SRW Appliqué and Agile Bidding: Vehicle Voice and Data
The Army is using a streamlined bidding process to save time and money as it searches for an inexpensive way of adding networking capabilities to SINCGARS-radio-equipped vehicles.
One of the Army's first full-and-open networking radio competitions is expected to conclude sometime in mid-2013 when a winning bidder is selected for the vehicle-mounted Soldier Radio Waveform (SRW) Appliqué Radio System, a single-channel, vehicle-mounted software-defined radio designed for use by Brigade Combat Teams (BCT).
The Army plans to purchase about 5,000 of these radios. The final contract will include a five-year base period, plus five one-year option periods. General Dynamics C4 Systems, Harris and ITT Exelis are among the bidders.
An Add-on Solution
The SRW Appliqué will essentially add SRW networking capabilities to current Single Channel Ground and Airborne Radio System (SINCGARS) VRC-92 installations. The add-on data transmission module will enable the radios to transmit information between the squad- and team-level JTRS Rifleman Radio and the Army's larger tactical communications network. The new systems will serve as a conduit for voice and data between the dismounted soldiers, their units and higher headquarters, thereby increasing situational awareness.
Many in the vendor community view the SRW Appliqué as an inexpensive alternative to a manpack radio. Each SRW Appliqué is expected to cost the Army about $20,000, compared to $78,000 for a two-channel digital manpack. The Army itself has admitted that the SRW Appliqué is intended to serve as an interim solution until the two-channel, vehicle-mounted component of the JTRS Handheld, Manpack, Small Form Fit or HMS family of radios is approved for fielding. (The Rifleman Radio is part of the HMS program.)
"The Army is acquiring Appliqués in connection with the rollout of its tactical network," said Ken Arndt, manager of Harris RF Communications' handheld; intelligence, surveillance and reconnaissance, and accessory product lines, based in Rochester, N.Y. Arndt observed that the Army has expressed a need for single-channel wideband radios "that can operate alongside of and interoperate with" existing SINGCARS radios. "The Army in its RFP indicated it was looking for the radios to provide position location information (PLI) data and voice communications to areas of the Brigade Combat Team where they currently do not exist," he added.
While the SRW Appliqué isn't a particularly remarkable technology, the system's bidding procedure, which the Army has dubbed the "Agile Process," is generating a significant amount of interest within the vendor community and beyond. The Army describes the Agile Process as a new, quick-reaction acquisition methodology that's designed to address defined capability gaps and insert new technologies into the overall network at a lower cost. The Army hopes that the new approach will accelerate the pace of network modernization to a rate unachievable using traditional acquisition strategies.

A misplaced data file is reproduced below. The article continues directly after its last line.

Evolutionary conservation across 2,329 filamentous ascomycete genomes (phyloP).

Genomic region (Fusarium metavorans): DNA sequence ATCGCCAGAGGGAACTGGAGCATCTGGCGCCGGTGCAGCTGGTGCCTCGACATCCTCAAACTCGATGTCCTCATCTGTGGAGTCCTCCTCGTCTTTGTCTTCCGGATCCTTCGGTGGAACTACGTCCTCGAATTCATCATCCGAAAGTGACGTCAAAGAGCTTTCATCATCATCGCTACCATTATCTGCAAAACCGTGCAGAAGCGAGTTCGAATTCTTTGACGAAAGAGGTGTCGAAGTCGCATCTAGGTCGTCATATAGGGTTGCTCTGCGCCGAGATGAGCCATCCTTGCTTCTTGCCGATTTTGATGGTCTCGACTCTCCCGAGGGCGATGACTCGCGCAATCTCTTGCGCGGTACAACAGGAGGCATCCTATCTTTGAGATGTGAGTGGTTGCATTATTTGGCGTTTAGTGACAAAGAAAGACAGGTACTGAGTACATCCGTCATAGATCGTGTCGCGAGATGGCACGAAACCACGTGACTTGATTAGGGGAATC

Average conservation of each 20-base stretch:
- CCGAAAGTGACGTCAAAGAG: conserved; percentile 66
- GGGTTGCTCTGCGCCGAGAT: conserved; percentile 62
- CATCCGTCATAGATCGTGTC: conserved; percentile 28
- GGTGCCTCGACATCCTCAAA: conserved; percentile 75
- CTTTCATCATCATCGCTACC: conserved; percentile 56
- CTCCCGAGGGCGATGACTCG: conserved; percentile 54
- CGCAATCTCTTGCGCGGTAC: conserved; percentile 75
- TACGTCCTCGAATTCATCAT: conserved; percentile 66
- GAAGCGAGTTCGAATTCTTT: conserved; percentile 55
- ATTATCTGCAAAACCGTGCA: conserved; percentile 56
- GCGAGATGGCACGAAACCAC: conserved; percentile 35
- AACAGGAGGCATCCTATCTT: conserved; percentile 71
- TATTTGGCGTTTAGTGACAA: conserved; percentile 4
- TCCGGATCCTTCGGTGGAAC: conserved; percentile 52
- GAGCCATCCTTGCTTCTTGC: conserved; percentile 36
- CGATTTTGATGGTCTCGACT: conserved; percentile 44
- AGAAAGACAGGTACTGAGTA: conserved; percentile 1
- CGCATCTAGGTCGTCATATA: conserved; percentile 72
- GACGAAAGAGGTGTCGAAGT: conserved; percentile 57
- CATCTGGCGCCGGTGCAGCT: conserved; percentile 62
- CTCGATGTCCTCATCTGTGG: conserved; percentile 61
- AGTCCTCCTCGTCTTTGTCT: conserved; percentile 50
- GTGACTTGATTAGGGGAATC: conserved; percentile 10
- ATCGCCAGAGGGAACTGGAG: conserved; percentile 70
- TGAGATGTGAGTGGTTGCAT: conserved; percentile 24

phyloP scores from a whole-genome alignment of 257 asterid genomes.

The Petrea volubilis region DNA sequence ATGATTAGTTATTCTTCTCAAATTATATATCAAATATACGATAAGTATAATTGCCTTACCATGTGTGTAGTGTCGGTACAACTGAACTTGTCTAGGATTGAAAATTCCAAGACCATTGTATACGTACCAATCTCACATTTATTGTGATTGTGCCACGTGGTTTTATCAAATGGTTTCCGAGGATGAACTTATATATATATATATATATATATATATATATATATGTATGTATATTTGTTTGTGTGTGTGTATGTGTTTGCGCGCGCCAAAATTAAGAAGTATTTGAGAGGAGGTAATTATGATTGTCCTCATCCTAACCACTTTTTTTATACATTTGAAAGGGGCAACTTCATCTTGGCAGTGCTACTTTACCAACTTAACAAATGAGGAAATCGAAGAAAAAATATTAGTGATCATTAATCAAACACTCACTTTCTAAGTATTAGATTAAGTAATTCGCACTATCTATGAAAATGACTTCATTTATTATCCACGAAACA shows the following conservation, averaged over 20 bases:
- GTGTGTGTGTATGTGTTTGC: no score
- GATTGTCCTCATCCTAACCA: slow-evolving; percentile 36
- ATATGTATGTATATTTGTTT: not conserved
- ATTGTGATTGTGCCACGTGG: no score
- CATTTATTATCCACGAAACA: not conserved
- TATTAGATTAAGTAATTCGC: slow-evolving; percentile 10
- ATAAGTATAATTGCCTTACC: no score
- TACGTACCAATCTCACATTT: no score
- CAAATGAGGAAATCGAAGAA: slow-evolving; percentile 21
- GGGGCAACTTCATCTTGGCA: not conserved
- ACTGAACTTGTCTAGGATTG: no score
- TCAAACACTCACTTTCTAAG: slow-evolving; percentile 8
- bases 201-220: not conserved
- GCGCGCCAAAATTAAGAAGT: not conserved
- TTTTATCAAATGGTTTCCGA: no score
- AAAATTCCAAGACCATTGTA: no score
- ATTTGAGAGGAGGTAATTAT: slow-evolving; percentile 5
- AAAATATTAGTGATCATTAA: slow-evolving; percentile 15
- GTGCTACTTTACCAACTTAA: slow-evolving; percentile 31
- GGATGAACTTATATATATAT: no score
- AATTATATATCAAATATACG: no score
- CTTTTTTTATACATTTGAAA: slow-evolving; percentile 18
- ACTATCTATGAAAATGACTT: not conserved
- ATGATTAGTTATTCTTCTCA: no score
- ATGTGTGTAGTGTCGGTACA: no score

The Agile Process aims to enable commercial technologies to be introduced and evaluated within a controlled setting. The phased process culminates in a Network Integration Evaluation (NIE), which the Army has established as an operational environment at Fort Bliss and White Sands Missile Range, supported by laboratory analysis at Aberdeen Proving Ground, Md.
“The Army’s transformational 'Agile Process' ensures that the Army can keep pace with rapid technology maturation while validating new solutions to the military’s most urgent needs," said Chris Marzilli, president of General Dynamics C4 Systems, headquartered in Scottsdale, Ariz. "It also improves the efficiency and effectiveness in delivering new capabilities to soldiers by reducing the time and costs associated with its development."
"The agile process provides a very good value to the warfighter in the current market environment," said Chris Ager, product line director of Wayne, N.J.-based BAE Network Communications Systems. "The process can adapt to changing environments and appears to be a good fit for the current environment."
"The ... Agile Process is meant to introduce new products quickly into the Army architecture, by assessing them at NIE and so forth," added Chris Brady, vice president of assured communications for General Dynamics C4 Systems. "But in this instance, NIE participation is not a requirement for this contract; it was just an opportunity for us to show the capability of our system, and some of the other bidders also brought their wares to the NIE," he added.
Arndt said he applauds the Army for developing the Agile Process and holding the bi-annual NIEs. "Information technology cycles so quickly that it’s vital for DOD to maintain a true competitive environment in acquisition of information technology, especially tactical radio," he observed.
Arndt said he believes that a free and open competition will produce more rapid innovation at an affordable cost while delivering a better value than the traditional program-of-record approach. "The government should set the standards for the products they need and then allow industry to meet or exceed them," Arndt said. "The Army has embraced this idea with the Applique; we expect they’ll follow the same path in other radio acquisition programs planned for 2013, such as the HMS manpack."